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While reading Issues in TCP Vegas by Richard J. La, Jean Walrand and Venkat Anantharam (available online here), I stumbled across the following sentence (Part 3 - Rerouting, page 4):

When the propagation delay of connection i is d, the expected number of backlogged packets of the connection is w - rd, where w is connection i's window size and r the flow rate.

If the number of backlogged packets of the connection means the number of packets present into the network, that is the number of sent packets that didn't arrive yet, and if the flow rate is the number of packets that can be put into the network per unit of time, then I don't really understand why w - rd would be the number of backlogged packets.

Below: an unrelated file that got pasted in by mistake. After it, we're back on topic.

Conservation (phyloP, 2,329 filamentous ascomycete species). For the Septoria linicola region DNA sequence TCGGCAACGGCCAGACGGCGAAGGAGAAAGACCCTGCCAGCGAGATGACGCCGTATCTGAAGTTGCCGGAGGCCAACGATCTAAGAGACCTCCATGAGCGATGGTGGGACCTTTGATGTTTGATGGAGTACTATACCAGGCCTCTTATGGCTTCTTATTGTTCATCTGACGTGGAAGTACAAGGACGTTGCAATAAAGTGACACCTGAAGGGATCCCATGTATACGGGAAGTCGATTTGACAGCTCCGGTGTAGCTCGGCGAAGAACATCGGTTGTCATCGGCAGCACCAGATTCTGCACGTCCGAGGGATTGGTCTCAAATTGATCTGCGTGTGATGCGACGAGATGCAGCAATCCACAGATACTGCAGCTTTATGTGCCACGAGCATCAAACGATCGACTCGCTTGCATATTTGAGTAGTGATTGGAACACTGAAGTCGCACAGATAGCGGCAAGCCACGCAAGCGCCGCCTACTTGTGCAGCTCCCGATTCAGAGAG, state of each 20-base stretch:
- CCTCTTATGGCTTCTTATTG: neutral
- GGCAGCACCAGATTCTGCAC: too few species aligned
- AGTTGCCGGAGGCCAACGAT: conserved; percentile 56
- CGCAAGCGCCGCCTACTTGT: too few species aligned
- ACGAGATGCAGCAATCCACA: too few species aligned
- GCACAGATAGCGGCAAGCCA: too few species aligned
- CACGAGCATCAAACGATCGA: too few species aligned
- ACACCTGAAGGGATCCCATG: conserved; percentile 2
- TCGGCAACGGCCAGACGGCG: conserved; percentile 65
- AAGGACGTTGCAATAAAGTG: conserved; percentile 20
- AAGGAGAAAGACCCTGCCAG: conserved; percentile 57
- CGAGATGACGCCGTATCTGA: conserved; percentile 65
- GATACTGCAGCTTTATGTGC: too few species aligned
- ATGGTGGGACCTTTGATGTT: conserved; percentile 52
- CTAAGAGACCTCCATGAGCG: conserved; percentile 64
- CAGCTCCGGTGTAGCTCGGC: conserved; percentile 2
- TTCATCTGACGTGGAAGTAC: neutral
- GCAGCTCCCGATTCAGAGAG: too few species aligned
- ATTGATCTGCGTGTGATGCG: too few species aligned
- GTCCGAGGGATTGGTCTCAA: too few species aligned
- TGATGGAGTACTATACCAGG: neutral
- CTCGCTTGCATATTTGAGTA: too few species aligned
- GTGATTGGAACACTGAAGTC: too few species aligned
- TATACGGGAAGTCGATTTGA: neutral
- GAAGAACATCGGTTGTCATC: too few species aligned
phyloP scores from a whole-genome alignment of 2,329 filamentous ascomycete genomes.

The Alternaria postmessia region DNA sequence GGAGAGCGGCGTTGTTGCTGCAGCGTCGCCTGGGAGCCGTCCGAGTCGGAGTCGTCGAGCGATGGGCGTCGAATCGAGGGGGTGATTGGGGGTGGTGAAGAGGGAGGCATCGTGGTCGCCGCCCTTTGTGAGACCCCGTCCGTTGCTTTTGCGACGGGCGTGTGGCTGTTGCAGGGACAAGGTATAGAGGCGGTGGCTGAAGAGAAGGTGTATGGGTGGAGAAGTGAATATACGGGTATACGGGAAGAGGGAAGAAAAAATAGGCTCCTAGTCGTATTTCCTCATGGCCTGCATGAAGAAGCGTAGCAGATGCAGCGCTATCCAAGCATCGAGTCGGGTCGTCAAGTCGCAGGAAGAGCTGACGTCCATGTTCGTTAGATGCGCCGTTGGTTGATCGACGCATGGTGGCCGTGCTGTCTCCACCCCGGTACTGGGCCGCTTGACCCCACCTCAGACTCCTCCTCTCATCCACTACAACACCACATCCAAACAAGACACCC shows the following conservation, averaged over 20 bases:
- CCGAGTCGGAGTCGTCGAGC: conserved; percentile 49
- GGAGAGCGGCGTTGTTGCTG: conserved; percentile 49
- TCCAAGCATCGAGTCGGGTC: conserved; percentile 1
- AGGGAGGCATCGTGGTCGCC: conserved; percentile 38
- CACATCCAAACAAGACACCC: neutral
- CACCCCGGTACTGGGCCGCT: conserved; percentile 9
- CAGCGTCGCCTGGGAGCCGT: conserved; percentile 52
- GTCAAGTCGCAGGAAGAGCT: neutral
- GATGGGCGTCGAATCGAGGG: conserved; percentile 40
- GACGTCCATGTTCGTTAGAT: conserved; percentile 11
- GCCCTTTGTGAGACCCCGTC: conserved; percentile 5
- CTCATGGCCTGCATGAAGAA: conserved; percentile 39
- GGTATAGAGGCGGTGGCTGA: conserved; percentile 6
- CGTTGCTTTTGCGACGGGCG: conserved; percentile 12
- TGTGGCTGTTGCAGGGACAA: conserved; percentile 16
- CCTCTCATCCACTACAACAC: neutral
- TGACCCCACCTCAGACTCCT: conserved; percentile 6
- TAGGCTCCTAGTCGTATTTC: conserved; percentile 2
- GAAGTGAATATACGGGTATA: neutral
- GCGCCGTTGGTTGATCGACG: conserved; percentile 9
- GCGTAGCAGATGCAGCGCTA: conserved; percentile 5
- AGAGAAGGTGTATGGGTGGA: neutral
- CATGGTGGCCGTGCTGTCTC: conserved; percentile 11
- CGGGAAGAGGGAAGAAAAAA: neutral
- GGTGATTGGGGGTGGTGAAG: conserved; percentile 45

In fact, if w - rd is the number of packets present into the network, then rd is the number of packets that have left the network but whose acknowledgment didn't arrive yet, and this seems to be false to me because I understand rd as the maximal number of packets that can be present in the network at any time.

Can anybody prove why this formula is working ?

  • Did any answer help you? If so, you should accept the answer so that the question doesn't keep popping up forever, looking for an answer. Alternatively, you could provide and accept your own answer. – Ron Maupin Apr 1 '18 at 22:39
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I'm affraid your assumption is wrong. backlogged packets are packets passed to the TCP stack (i.e. with write() syscall) but not sent to the network yet.

w is the peer's window size, or the buffer sizes. rd (or BDP) is indeed the maximum number of bytes that can be sent without tcp ack.

so w - rd is the number of bytes that can't be sent on the wire if present in the sender tcp stack (i.e. backlogged).

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